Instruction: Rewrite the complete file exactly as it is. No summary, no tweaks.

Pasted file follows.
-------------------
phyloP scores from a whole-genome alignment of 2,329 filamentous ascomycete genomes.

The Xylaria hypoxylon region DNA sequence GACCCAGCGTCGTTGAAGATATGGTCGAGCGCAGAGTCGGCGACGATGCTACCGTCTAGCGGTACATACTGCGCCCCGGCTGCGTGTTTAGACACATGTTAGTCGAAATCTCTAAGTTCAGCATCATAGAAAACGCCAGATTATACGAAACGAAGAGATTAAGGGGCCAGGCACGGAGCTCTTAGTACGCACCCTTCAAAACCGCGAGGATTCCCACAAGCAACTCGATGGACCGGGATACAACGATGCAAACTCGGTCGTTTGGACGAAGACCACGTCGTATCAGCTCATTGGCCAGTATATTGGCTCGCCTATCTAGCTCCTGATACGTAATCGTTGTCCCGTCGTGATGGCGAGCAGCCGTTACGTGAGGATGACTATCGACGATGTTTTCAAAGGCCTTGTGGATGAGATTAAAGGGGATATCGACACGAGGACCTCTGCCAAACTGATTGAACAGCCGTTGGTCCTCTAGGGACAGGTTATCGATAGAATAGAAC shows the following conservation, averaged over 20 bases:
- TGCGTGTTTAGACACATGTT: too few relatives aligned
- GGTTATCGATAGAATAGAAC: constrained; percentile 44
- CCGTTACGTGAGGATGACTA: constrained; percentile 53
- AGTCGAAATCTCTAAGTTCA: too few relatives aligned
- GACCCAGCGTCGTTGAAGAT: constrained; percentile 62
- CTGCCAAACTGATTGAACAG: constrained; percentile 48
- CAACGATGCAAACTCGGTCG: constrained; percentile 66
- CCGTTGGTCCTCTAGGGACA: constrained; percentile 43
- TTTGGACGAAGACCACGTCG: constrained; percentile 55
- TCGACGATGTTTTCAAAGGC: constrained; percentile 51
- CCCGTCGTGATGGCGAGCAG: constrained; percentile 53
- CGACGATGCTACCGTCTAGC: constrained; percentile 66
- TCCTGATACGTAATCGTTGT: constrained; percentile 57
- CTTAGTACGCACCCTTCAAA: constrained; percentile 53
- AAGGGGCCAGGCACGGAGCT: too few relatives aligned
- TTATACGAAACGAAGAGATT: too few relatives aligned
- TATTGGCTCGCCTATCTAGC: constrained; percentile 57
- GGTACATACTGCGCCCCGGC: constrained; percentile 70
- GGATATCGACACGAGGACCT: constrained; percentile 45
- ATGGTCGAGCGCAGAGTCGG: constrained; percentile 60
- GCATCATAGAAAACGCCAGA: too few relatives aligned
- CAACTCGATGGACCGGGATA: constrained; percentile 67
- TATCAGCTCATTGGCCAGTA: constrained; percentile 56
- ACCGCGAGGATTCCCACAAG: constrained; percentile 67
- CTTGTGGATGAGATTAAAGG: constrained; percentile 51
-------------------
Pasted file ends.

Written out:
phyloP scores from a whole-genome alignment of 2,329 filamentous ascomycete genomes.

The Xylaria hypoxylon region DNA sequence GACCCAGCGTCGTTGAAGATATGGTCGAGCGCAGAGTCGGCGACGATGCTACCGTCTAGCGGTACATACTGCGCCCCGGCTGCGTGTTTAGACACATGTTAGTCGAAATCTCTAAGTTCAGCATCATAGAAAACGCCAGATTATACGAAACGAAGAGATTAAGGGGCCAGGCACGGAGCTCTTAGTACGCACCCTTCAAAACCGCGAGGATTCCCACAAGCAACTCGATGGACCGGGATACAACGATGCAAACTCGGTCGTTTGGACGAAGACCACGTCGTATCAGCTCATTGGCCAGTATATTGGCTCGCCTATCTAGCTCCTGATACGTAATCGTTGTCCCGTCGTGATGGCGAGCAGCCGTTACGTGAGGATGACTATCGACGATGTTTTCAAAGGCCTTGTGGATGAGATTAAAGGGGATATCGACACGAGGACCTCTGCCAAACTGATTGAACAGCCGTTGGTCCTCTAGGGACAGGTTATCGATAGAATAGAAC shows the following conservation, averaged over 20 bases:
- TGCGTGTTTAGACACATGTT: too few relatives aligned
- GGTTATCGATAGAATAGAAC: constrained; percentile 44
- CCGTTACGTGAGGATGACTA: constrained; percentile 53
- AGTCGAAATCTCTAAGTTCA: too few relatives aligned
- GACCCAGCGTCGTTGAAGAT: constrained; percentile 62
- CTGCCAAACTGATTGAACAG: constrained; percentile 48
- CAACGATGCAAACTCGGTCG: constrained; percentile 66
- CCGTTGGTCCTCTAGGGACA: constrained; percentile 43
- TTTGGACGAAGACCACGTCG: constrained; percentile 55
- TCGACGATGTTTTCAAAGGC: constrained; percentile 51
- CCCGTCGTGATGGCGAGCAG: constrained; percentile 53
- CGACGATGCTACCGTCTAGC: constrained; percentile 66
- TCCTGATACGTAATCGTTGT: constrained; percentile 57
- CTTAGTACGCACCCTTCAAA: constrained; percentile 53
- AAGGGGCCAGGCACGGAGCT: too few relatives aligned
- TTATACGAAACGAAGAGATT: too few relatives aligned
- TATTGGCTCGCCTATCTAGC: constrained; percentile 57
- GGTACATACTGCGCCCCGGC: constrained; percentile 70
- GGATATCGACACGAGGACCT: constrained; percentile 45
- ATGGTCGAGCGCAGAGTCGG: constrained; percentile 60
- GCATCATAGAAAACGCCAGA: too few relatives aligned
- CAACTCGATGGACCGGGATA: constrained; percentile 67
- TATCAGCTCATTGGCCAGTA: constrained; percentile 56
- ACCGCGAGGATTCCCACAAG: constrained; percentile 67
- CTTGTGGATGAGATTAAAGG: constrained; percentile 51